"I'm not going to tell you I can hit .300. That would be foolish," Flowers said. "Maybe I can, but history would say probably I'm not going to be the guy to hit .300 for this team.
"I can put up some power numbers and strike out more than I want to. But that's been the whole story of my career. Cut down on strikeouts, put more balls in play and maybe I can get my average to sneak up to pretty respectable and have power numbers with it. You got to get the [at-bats] though."
Flight to Baltimore carries 1970s wardrobe theme
CHICAGO -- Prior to Saturday's contest, a smiling Chris Sale pointed to a pair of gold platform shoes sitting in his locker. Think Pee Wee Herman's shoes from the big shoe dance in his popular movie Pee Wee's Big Adventure.
Those shoes were part of Sale's wardrobe for the flight from Chicago to Baltimore, completing the wild 1970s golf attire worn by everyone in the traveling party. The clothes were provided by Loudmouth Golf, in an idea originally concocted by White Sox manager Robin Ventura, Minor League conditioning coordinator Dale Torborg and Loudmouth CEO Larry Jackson prior to Spring Training.
"They're in need of some loosening of the restraints right now," White Sox manager Robin Ventura said. "So, yeah, they are dressing in some loudmouth clothing."
Ventura claimed to never have worn such clothing by choice but was not be exempt this time around. The clothes were designed for each player by size and style. For example, catcher A.J. Pierzynski's pants were in Florida Gators colors, while reliever Matt Thornton's pants had Michigan Wolverines colors to represent their college football allegiance. Sale had dollar signs on his pants, signifying he's "money" on the mound.
"They made sure that I was not missing out. Nobody is missing out," Ventura said. "Even playing, we did stuff like this, whether it's rookie stuff or guys doing stuff. It's fun to just be able to do it and loosen them up and let them have a little fun.""You know we're all fans because anytime you get out of wearing a suit, we're up for it," White Sox captain Paul Konerko said. "As you see in here, it's pretty light and everybody's having a good time with it."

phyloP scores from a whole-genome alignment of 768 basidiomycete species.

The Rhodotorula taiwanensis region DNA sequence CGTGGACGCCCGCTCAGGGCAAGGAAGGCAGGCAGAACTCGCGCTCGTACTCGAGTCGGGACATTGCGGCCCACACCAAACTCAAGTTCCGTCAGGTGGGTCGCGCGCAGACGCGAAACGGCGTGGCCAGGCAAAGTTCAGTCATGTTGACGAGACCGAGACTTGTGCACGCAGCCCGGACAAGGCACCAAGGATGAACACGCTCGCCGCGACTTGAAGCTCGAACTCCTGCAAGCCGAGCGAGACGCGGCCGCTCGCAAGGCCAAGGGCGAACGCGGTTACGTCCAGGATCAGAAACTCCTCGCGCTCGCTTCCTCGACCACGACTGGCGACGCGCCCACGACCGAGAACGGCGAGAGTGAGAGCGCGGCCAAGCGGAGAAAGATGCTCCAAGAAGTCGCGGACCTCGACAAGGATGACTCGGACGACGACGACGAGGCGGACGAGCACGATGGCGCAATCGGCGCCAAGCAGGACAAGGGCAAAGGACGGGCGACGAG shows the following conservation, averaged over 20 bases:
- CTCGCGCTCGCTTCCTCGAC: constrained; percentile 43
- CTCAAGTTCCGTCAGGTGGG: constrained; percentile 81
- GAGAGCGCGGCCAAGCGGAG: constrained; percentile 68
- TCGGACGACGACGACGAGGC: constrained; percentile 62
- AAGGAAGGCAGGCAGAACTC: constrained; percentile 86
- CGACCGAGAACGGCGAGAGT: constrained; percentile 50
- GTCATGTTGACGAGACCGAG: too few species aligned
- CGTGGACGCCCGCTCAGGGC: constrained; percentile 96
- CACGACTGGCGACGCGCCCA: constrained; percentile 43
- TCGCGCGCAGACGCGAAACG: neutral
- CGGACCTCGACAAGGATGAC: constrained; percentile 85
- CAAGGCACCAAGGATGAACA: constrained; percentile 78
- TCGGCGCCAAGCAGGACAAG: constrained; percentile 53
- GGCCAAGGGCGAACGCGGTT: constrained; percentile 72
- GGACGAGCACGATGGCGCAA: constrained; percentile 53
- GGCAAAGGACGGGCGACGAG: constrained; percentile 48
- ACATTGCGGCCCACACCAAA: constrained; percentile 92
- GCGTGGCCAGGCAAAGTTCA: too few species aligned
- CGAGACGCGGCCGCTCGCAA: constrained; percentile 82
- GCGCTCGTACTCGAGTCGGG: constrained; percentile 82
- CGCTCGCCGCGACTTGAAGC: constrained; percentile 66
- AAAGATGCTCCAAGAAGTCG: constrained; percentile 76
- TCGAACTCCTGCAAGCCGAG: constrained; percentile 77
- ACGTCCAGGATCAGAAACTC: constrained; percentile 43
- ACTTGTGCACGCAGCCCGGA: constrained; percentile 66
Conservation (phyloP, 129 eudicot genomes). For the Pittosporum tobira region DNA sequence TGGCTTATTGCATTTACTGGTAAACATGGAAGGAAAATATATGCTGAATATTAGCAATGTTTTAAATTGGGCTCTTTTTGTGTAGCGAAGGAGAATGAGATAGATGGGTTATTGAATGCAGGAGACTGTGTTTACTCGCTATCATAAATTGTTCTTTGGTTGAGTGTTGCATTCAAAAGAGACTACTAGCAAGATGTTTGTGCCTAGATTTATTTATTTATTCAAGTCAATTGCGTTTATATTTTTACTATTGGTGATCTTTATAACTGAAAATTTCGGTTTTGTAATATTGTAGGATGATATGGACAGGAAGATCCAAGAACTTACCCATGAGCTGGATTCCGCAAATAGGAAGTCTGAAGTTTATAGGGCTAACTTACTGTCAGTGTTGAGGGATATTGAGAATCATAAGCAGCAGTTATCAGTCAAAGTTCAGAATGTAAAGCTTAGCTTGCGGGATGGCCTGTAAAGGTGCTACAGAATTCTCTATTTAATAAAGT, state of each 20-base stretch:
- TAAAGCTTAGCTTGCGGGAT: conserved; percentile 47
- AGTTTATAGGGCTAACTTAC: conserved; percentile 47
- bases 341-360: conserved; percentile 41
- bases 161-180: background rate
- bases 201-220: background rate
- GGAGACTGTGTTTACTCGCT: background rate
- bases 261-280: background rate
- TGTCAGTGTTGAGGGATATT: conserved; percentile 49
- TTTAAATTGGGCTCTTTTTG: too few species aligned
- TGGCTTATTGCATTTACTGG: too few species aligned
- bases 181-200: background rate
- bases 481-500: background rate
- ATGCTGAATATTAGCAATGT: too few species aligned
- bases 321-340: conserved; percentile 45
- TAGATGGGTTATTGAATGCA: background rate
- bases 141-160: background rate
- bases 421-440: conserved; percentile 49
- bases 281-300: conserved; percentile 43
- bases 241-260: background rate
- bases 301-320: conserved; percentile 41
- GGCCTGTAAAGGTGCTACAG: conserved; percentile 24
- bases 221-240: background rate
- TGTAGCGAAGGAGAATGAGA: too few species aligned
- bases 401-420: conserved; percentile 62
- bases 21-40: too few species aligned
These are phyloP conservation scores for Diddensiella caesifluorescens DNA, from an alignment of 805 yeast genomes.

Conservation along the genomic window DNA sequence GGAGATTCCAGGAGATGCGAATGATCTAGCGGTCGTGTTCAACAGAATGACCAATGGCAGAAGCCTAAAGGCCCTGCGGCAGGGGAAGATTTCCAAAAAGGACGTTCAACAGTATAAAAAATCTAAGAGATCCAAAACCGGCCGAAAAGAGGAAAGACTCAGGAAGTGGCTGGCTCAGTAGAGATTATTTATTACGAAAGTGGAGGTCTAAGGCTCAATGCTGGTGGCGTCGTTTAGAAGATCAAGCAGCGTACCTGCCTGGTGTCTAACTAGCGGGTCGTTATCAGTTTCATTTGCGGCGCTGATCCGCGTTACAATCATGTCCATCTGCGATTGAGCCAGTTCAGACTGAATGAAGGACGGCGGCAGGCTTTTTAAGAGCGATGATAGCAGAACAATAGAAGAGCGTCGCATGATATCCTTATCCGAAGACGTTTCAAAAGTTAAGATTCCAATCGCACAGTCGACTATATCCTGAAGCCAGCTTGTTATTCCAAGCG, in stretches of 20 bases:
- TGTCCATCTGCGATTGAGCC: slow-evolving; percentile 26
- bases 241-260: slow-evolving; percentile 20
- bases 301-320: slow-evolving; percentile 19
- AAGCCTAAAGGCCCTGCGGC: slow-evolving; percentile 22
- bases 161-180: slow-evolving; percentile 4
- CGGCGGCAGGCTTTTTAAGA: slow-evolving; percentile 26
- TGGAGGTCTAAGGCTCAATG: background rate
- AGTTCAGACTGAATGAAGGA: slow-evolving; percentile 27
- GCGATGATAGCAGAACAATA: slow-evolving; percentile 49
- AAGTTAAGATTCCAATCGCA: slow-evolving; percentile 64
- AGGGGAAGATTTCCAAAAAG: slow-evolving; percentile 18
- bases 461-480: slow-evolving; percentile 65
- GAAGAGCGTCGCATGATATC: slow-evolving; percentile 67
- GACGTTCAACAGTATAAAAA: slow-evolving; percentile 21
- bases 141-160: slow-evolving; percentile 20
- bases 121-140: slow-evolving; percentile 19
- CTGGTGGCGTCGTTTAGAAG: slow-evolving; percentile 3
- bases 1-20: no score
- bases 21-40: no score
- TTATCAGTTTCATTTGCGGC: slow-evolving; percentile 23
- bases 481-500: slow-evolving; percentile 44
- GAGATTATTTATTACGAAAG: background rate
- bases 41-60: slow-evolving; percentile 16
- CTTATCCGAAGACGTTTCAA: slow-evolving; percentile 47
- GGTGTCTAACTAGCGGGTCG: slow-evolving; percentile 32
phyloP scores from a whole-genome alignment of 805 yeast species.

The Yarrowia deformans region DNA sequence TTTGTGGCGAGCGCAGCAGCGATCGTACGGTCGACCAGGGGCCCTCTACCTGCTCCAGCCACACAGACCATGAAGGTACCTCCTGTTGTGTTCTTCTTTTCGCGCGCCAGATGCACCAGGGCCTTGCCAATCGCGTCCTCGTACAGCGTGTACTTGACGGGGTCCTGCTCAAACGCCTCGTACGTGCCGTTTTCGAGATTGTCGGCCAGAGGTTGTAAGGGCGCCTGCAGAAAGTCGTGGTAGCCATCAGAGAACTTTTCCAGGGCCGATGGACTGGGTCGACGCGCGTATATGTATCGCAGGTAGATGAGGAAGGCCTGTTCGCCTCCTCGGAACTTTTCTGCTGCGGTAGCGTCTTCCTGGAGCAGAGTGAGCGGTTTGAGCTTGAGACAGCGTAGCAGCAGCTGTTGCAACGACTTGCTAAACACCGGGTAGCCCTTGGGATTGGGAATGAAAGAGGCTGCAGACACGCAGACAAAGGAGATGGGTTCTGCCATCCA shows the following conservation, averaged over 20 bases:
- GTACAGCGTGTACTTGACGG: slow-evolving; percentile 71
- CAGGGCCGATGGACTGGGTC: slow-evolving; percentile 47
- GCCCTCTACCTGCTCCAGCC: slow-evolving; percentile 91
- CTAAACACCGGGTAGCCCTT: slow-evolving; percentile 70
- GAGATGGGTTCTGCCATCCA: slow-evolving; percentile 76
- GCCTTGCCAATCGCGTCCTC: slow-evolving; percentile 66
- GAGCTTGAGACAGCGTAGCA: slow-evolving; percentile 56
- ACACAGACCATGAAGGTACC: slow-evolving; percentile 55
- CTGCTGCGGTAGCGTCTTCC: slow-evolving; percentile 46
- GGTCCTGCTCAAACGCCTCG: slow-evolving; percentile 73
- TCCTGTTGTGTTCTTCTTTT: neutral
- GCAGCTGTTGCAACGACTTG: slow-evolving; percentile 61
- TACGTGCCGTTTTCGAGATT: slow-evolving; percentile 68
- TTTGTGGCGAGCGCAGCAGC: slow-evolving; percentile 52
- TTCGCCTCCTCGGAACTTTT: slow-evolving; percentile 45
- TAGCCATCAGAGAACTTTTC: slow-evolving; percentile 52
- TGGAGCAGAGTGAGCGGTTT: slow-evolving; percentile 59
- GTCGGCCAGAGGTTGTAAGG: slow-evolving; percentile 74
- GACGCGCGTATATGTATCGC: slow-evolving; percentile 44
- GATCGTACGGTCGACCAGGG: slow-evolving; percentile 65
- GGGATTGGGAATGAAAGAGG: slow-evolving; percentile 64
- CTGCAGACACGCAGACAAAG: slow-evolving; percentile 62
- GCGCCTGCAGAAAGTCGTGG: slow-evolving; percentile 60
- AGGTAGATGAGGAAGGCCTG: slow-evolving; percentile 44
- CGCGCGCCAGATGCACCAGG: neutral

Olmedo willing to don catcher's gear
CHICAGO -- Utility infielder Ray Olmedo does not exactly fit the prototypical catcher's frame at 5-foot-11 and 165 pounds. But following A.J. Pierzynski's third-inning ejection Saturday, Olmedo warmed up pitchers between innings and was ready to go in case something happened to Tyler Flowers.
"I'm ready for everything, all the time," said a smiling Olmedo.
"He was putting his gear on yesterday when I was walking around in the clubhouse," said White Sox manager Robin Ventura of his latest emergency catcher. "It's one thing on paper. It's a whole other thing to see him walking around in the gear."
Olmedo caught bullpens for two weeks while with Triple-A Charlotte and might try to do the same with the White Sox.
"Sometimes practicing different positions is good for you," said Olmedo, who hasn't caught since he was a little kid. "I do it because I like it."
Third to first
Dayan Viciedo missed a second straight start Sunday because of a sore right shoulder, after being scratched prior to Saturday's game. Manager Robin Ventura said the left fielder felt the soreness during batting practice Saturday, but didn't think it was serious.
"He felt it and didn't feel right going out there," Ventura said. "I don't want a guy feeling he's hurt one day and then force him back in there today."
The White Sox have put together eight winning streaks of four or more games, including a season-best nine-game streak from May 23 to June 1. The White Sox have lost more than three games in a row just twice, both being five-game skids, from April 24-28 and from July 18-22.
With 43 homers, the White Sox led the Majors in August entering play Sunday. They ranked second in the Majors with 169 overall and are on pace to hit 218. Alex Rios became the third player in team history to have 30-plus doubles, 20-plus homers and 20-plus stolen bases in a single season, joining Ray Durham and Magglio Ordonez from 2001.